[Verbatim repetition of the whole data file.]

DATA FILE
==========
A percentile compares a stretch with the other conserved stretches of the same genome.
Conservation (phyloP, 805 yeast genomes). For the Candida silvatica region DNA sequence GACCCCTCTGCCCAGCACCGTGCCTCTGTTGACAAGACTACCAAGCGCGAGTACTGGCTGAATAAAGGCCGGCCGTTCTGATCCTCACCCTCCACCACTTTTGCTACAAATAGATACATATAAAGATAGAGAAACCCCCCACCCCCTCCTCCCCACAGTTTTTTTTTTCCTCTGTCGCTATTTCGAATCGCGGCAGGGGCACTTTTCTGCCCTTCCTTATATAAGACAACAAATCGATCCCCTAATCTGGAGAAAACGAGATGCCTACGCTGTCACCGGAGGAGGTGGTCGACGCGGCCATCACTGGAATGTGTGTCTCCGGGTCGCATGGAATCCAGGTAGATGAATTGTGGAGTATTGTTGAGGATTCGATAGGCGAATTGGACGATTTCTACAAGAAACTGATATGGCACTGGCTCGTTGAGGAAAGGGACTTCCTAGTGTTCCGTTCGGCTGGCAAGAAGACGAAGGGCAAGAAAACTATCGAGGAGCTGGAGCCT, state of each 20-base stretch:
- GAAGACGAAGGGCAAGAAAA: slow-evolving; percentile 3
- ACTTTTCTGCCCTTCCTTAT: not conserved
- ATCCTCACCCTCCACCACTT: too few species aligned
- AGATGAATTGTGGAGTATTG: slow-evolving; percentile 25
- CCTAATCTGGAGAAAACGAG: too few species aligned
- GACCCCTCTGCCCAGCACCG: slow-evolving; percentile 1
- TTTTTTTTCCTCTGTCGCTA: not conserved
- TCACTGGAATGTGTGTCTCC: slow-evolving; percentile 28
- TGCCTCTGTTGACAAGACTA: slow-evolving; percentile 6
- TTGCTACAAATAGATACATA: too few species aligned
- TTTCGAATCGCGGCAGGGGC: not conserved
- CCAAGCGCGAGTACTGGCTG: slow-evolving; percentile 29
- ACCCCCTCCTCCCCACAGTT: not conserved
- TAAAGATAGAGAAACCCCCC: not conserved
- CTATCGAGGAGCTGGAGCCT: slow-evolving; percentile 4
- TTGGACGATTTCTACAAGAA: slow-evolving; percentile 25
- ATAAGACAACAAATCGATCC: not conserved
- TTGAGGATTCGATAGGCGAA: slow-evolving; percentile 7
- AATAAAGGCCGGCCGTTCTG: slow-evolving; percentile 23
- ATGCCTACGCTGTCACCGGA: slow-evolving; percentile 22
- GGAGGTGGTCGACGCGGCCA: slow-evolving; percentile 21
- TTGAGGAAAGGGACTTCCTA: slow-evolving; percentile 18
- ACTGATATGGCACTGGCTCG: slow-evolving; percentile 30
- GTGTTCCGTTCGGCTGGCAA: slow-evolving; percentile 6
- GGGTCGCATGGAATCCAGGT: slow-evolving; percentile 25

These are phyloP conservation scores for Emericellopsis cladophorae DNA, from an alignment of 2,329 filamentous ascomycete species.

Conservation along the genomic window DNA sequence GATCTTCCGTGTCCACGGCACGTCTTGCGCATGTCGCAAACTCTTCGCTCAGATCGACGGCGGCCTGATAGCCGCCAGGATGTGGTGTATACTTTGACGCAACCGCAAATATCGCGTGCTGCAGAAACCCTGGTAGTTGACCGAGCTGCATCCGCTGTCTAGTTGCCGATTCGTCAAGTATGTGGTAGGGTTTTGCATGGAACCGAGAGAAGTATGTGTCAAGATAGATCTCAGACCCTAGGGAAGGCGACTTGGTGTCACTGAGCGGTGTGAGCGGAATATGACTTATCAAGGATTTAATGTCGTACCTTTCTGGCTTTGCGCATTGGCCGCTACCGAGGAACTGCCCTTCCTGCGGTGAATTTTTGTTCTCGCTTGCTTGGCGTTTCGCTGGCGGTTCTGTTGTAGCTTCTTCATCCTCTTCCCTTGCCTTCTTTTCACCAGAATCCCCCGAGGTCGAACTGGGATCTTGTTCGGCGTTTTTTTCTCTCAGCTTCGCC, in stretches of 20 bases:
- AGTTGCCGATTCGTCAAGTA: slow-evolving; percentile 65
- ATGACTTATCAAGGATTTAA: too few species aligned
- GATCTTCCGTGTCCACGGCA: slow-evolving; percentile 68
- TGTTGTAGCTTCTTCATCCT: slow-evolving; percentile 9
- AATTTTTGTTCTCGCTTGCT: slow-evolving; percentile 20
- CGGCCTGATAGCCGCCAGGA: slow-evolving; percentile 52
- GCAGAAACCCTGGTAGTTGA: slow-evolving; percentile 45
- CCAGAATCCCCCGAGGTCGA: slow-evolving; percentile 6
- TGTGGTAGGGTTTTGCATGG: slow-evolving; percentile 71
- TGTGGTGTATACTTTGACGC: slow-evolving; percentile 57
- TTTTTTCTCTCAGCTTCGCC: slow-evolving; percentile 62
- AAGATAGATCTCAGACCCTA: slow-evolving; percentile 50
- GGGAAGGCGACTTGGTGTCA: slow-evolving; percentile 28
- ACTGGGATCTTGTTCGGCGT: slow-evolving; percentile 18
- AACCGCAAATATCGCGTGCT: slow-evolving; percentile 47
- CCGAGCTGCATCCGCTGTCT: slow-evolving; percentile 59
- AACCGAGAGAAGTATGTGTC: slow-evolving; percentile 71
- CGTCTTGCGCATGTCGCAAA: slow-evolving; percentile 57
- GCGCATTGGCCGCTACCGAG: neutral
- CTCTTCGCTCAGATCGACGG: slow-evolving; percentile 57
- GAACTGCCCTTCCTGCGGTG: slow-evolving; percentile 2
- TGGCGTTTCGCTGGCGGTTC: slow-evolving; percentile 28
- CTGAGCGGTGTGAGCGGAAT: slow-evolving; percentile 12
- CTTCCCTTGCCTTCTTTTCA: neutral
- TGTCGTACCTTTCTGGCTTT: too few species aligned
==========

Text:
A percentile compares a stretch with the other conserved stretches of the same genome.
Conservation (phyloP, 805 yeast genomes). For the Candida silvatica region DNA sequence GACCCCTCTGCCCAGCACCGTGCCTCTGTTGACAAGACTACCAAGCGCGAGTACTGGCTGAATAAAGGCCGGCCGTTCTGATCCTCACCCTCCACCACTTTTGCTACAAATAGATACATATAAAGATAGAGAAACCCCCCACCCCCTCCTCCCCACAGTTTTTTTTTTCCTCTGTCGCTATTTCGAATCGCGGCAGGGGCACTTTTCTGCCCTTCCTTATATAAGACAACAAATCGATCCCCTAATCTGGAGAAAACGAGATGCCTACGCTGTCACCGGAGGAGGTGGTCGACGCGGCCATCACTGGAATGTGTGTCTCCGGGTCGCATGGAATCCAGGTAGATGAATTGTGGAGTATTGTTGAGGATTCGATAGGCGAATTGGACGATTTCTACAAGAAACTGATATGGCACTGGCTCGTTGAGGAAAGGGACTTCCTAGTGTTCCGTTCGGCTGGCAAGAAGACGAAGGGCAAGAAAACTATCGAGGAGCTGGAGCCT, state of each 20-base stretch:
- GAAGACGAAGGGCAAGAAAA: slow-evolving; percentile 3
- ACTTTTCTGCCCTTCCTTAT: not conserved
- ATCCTCACCCTCCACCACTT: too few species aligned
- AGATGAATTGTGGAGTATTG: slow-evolving; percentile 25
- CCTAATCTGGAGAAAACGAG: too few species aligned
- GACCCCTCTGCCCAGCACCG: slow-evolving; percentile 1
- TTTTTTTTCCTCTGTCGCTA: not conserved
- TCACTGGAATGTGTGTCTCC: slow-evolving; percentile 28
- TGCCTCTGTTGACAAGACTA: slow-evolving; percentile 6
- TTGCTACAAATAGATACATA: too few species aligned
- TTTCGAATCGCGGCAGGGGC: not conserved
- CCAAGCGCGAGTACTGGCTG: slow-evolving; percentile 29
- ACCCCCTCCTCCCCACAGTT: not conserved
- TAAAGATAGAGAAACCCCCC: not conserved
- CTATCGAGGAGCTGGAGCCT: slow-evolving; percentile 4
- TTGGACGATTTCTACAAGAA: slow-evolving; percentile 25
- ATAAGACAACAAATCGATCC: not conserved
- TTGAGGATTCGATAGGCGAA: slow-evolving; percentile 7
- AATAAAGGCCGGCCGTTCTG: slow-evolving; percentile 23
- ATGCCTACGCTGTCACCGGA: slow-evolving; percentile 22
- GGAGGTGGTCGACGCGGCCA: slow-evolving; percentile 21
- TTGAGGAAAGGGACTTCCTA: slow-evolving; percentile 18
- ACTGATATGGCACTGGCTCG: slow-evolving; percentile 30
- GTGTTCCGTTCGGCTGGCAA: slow-evolving; percentile 6
- GGGTCGCATGGAATCCAGGT: slow-evolving; percentile 25

These are phyloP conservation scores for Emericellopsis cladophorae DNA, from an alignment of 2,329 filamentous ascomycete species.

Conservation along the genomic window DNA sequence GATCTTCCGTGTCCACGGCACGTCTTGCGCATGTCGCAAACTCTTCGCTCAGATCGACGGCGGCCTGATAGCCGCCAGGATGTGGTGTATACTTTGACGCAACCGCAAATATCGCGTGCTGCAGAAACCCTGGTAGTTGACCGAGCTGCATCCGCTGTCTAGTTGCCGATTCGTCAAGTATGTGGTAGGGTTTTGCATGGAACCGAGAGAAGTATGTGTCAAGATAGATCTCAGACCCTAGGGAAGGCGACTTGGTGTCACTGAGCGGTGTGAGCGGAATATGACTTATCAAGGATTTAATGTCGTACCTTTCTGGCTTTGCGCATTGGCCGCTACCGAGGAACTGCCCTTCCTGCGGTGAATTTTTGTTCTCGCTTGCTTGGCGTTTCGCTGGCGGTTCTGTTGTAGCTTCTTCATCCTCTTCCCTTGCCTTCTTTTCACCAGAATCCCCCGAGGTCGAACTGGGATCTTGTTCGGCGTTTTTTTCTCTCAGCTTCGCC, in stretches of 20 bases:
- AGTTGCCGATTCGTCAAGTA: slow-evolving; percentile 65
- ATGACTTATCAAGGATTTAA: too few species aligned
- GATCTTCCGTGTCCACGGCA: slow-evolving; percentile 68
- TGTTGTAGCTTCTTCATCCT: slow-evolving; percentile 9
- AATTTTTGTTCTCGCTTGCT: slow-evolving; percentile 20
- CGGCCTGATAGCCGCCAGGA: slow-evolving; percentile 52
- GCAGAAACCCTGGTAGTTGA: slow-evolving; percentile 45
- CCAGAATCCCCCGAGGTCGA: slow-evolving; percentile 6
- TGTGGTAGGGTTTTGCATGG: slow-evolving; percentile 71
- TGTGGTGTATACTTTGACGC: slow-evolving; percentile 57
- TTTTTTCTCTCAGCTTCGCC: slow-evolving; percentile 62
- AAGATAGATCTCAGACCCTA: slow-evolving; percentile 50
- GGGAAGGCGACTTGGTGTCA: slow-evolving; percentile 28
- ACTGGGATCTTGTTCGGCGT: slow-evolving; percentile 18
- AACCGCAAATATCGCGTGCT: slow-evolving; percentile 47
- CCGAGCTGCATCCGCTGTCT: slow-evolving; percentile 59
- AACCGAGAGAAGTATGTGTC: slow-evolving; percentile 71
- CGTCTTGCGCATGTCGCAAA: slow-evolving; percentile 57
- GCGCATTGGCCGCTACCGAG: neutral
- CTCTTCGCTCAGATCGACGG: slow-evolving; percentile 57
- GAACTGCCCTTCCTGCGGTG: slow-evolving; percentile 2
- TGGCGTTTCGCTGGCGGTTC: slow-evolving; percentile 28
- CTGAGCGGTGTGAGCGGAAT: slow-evolving; percentile 12
- CTTCCCTTGCCTTCTTTTCA: neutral
- TGTCGTACCTTTCTGGCTTT: too few species aligned